Following these trajectories, each elementary mass creates a centrifugal force. Summing them separately for each work branch 2 and for each plane 4 and 5 in the frame of the stroke, one obtains summary centrifugal forces Fa4, Fd4, Fa5, and Fd5.

If the distance “L” is close to zero (i.e. substantially small), Fa5=Fd5 and act opposite along one line, these forces do not create a net force and do not create a net torque. Similarly, Fa4=Fd4 and act opposite along parallel lines, hence they also do not create a net force. But acting distanced and in parallel, Fa4 and Fd4 do create a net torque (not shown) around the flywheel's centre “Of” that is in fact causing a precession torque. Though the centrifugal forces are commonly considered to be fictive forces, it should be noted here that these are the forces producing the precession torque.

However, as the distance “L” is greater than zero, one of the work branches 2, receiving an additional periphery speed from the swing (not shown), a so called “attacking” branch, moves longer and along the less bulged arcs 7 and 8, generating summary forces Fa4 and Fa5 greater than before.

Unlike the attacking branch, the other work branch, having a reduced by the swing periphery speed (a so called “defending” branch, not shown), moves shorter and along more bulged arcs 6 and 9 generating summary forces Fd4 and Fd5, smaller than before. Thusly, Fa4>Fd4, which creates a net torque and a net force (not shown); and, since Fa5>Fd5, this creates a net force (not shown) acting around the flywheel's centre “Of”.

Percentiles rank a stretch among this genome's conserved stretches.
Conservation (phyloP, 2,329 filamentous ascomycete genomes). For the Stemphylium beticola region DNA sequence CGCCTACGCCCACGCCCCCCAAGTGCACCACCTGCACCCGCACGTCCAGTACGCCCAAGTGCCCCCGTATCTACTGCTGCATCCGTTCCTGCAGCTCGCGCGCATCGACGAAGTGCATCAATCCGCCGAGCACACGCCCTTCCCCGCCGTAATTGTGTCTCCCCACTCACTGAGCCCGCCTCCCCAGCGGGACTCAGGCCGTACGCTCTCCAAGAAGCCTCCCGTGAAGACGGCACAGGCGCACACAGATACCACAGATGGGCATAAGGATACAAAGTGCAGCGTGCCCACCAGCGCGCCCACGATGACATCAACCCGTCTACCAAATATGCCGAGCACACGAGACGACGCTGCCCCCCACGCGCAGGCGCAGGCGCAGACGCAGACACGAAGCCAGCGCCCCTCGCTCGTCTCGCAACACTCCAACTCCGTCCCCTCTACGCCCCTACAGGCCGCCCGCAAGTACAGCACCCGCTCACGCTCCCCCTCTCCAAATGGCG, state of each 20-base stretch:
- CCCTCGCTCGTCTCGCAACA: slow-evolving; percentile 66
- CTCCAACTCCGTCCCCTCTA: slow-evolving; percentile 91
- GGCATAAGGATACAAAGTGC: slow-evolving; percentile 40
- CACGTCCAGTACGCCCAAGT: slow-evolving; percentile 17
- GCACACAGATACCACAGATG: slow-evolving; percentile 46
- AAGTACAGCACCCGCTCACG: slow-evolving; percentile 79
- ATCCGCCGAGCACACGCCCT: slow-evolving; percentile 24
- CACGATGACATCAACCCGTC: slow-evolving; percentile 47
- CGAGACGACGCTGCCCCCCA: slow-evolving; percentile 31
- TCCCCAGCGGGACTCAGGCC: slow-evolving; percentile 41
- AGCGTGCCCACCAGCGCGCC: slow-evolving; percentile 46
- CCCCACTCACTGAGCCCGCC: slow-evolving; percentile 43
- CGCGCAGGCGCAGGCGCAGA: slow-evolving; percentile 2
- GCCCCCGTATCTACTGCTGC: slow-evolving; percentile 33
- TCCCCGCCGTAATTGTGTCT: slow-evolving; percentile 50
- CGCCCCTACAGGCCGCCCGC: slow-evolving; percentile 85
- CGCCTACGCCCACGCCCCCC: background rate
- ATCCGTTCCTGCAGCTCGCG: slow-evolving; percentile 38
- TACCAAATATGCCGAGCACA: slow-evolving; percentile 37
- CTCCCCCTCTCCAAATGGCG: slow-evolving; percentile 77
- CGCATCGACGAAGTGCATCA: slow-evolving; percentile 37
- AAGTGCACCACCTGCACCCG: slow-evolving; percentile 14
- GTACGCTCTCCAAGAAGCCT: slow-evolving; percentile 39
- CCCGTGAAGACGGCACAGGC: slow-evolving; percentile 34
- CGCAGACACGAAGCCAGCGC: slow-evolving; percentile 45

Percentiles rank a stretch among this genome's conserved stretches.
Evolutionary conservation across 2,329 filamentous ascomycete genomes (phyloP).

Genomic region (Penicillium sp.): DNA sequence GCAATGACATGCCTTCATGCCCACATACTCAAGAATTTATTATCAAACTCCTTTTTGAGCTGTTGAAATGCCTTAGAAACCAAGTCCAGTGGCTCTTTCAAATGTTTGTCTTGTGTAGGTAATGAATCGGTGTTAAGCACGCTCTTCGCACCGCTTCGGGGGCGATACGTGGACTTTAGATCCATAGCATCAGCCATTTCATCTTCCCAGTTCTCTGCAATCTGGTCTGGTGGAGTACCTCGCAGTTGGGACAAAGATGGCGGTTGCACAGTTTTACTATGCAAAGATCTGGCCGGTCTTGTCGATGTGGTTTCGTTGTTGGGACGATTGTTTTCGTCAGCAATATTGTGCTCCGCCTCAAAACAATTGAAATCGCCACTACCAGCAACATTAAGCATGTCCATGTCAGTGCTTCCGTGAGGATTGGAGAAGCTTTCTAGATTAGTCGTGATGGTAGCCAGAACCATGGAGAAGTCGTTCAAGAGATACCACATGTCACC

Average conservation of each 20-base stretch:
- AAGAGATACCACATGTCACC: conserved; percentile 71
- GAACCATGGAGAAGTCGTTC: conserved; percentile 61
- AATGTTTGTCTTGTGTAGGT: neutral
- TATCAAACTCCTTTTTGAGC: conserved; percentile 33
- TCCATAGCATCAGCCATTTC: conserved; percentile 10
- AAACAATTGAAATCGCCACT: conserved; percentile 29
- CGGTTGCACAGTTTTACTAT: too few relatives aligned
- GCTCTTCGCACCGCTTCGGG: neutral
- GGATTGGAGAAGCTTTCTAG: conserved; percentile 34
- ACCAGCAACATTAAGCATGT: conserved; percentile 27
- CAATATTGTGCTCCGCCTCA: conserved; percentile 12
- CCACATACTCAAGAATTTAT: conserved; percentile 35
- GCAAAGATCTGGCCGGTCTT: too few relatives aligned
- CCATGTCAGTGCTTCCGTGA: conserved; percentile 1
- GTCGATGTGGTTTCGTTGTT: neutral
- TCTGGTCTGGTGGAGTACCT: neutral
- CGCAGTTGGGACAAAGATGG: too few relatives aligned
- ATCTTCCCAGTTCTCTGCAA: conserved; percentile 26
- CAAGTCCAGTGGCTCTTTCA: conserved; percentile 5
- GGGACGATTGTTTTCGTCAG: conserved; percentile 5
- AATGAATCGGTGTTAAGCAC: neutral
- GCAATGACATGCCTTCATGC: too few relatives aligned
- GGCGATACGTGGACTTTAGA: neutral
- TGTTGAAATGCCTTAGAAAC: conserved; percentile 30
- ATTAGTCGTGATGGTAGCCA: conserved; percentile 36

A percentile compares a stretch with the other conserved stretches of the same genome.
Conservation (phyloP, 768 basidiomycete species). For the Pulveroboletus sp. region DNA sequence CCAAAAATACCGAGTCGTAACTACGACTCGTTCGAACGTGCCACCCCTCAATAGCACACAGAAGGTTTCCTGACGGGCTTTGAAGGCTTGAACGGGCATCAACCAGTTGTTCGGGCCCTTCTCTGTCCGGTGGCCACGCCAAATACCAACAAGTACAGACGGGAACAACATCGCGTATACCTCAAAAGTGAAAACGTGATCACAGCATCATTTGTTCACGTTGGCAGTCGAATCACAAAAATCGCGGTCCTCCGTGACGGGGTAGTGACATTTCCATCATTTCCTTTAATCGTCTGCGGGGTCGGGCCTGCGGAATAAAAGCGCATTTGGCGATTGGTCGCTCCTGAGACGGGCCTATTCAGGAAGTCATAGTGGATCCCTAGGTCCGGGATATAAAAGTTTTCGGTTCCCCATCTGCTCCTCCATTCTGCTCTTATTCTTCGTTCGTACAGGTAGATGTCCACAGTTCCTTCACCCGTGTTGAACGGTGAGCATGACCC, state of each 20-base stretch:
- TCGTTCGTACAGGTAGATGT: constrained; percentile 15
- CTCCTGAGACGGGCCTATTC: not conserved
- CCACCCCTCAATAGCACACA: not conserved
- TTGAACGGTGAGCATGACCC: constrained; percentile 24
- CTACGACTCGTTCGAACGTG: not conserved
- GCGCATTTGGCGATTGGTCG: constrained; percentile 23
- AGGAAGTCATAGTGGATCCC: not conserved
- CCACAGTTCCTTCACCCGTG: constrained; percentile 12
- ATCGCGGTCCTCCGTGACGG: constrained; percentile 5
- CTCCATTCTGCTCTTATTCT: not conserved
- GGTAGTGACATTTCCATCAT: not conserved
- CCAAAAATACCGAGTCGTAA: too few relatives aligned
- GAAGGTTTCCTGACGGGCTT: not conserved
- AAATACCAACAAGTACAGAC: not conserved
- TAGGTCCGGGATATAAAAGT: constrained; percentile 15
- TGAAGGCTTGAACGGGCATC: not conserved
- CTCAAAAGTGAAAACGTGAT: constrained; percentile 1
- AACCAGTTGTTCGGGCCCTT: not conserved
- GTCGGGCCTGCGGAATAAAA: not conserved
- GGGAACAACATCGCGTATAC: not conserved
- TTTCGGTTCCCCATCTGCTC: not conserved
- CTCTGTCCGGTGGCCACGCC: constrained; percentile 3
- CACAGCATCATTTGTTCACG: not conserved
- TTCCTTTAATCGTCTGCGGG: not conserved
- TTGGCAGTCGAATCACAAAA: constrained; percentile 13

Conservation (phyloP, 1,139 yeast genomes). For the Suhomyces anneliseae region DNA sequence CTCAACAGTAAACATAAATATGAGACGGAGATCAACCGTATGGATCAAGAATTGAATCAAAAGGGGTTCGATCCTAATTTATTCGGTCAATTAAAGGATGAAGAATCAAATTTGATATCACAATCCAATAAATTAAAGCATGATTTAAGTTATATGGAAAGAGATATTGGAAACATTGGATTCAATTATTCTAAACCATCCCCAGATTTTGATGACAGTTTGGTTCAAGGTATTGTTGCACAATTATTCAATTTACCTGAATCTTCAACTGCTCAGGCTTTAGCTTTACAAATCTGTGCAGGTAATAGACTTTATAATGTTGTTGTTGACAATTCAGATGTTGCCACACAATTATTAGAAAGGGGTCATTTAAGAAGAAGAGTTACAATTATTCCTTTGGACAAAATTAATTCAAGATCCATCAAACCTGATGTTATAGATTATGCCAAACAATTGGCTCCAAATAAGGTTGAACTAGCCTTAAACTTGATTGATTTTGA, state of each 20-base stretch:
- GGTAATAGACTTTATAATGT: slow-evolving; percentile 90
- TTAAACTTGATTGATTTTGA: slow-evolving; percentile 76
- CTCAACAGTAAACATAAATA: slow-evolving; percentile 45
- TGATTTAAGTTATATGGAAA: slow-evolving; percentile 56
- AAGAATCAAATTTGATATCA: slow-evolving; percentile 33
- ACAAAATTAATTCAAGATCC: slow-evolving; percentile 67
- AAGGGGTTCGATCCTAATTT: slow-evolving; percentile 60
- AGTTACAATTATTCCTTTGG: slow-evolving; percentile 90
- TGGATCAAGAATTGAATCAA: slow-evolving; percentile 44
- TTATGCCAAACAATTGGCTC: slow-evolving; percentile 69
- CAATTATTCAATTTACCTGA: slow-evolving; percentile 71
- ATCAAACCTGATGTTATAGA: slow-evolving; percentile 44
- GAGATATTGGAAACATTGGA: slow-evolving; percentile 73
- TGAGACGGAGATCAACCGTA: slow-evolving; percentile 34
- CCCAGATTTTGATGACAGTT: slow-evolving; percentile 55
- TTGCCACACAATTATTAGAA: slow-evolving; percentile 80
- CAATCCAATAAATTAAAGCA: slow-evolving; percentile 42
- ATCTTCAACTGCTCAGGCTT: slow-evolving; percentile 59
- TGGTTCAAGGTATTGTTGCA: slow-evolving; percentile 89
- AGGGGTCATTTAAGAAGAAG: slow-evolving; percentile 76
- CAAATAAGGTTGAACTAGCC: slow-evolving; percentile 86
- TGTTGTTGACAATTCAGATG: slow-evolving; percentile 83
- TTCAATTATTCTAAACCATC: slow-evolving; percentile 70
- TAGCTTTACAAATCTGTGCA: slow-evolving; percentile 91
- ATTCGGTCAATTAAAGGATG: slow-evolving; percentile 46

The picture becomes more complicated if one includes forces generated during the recovering stroke, and also forces reactive to the flywheel's rotation and the swinging movement (all not shown). Finally, because of their high frequencies, this bunch of changeful forces can be represented in the frame of the cycle with three forces: Fx, Fy, and Fz and three torques: Tx, Ty, and Tz, acting permanently about the axis “X”, “Y” and “Z” passing through the mass centre “Ocs” of the closed system, composed of the flywheel 1 and a vehicle (not shown) carrying the flywheel. (See the picture in the upper right corner of FIG. 4)

The so described 3D concept provides new opportunities: some of the torques or/and forces acting about the closed system's mass centre “Ocs” can be separated from the rest of the ones by their balancing with sister torques or/and forces generated by a combined work of sister flywheels.

The invention has been successfully embodied, and can be used as a main propulsion system, to provide attitude or orbit control and artificial gravitation for spacecrafts, satellites and other vehicles, and also in drills, screwdrivers, and other machines.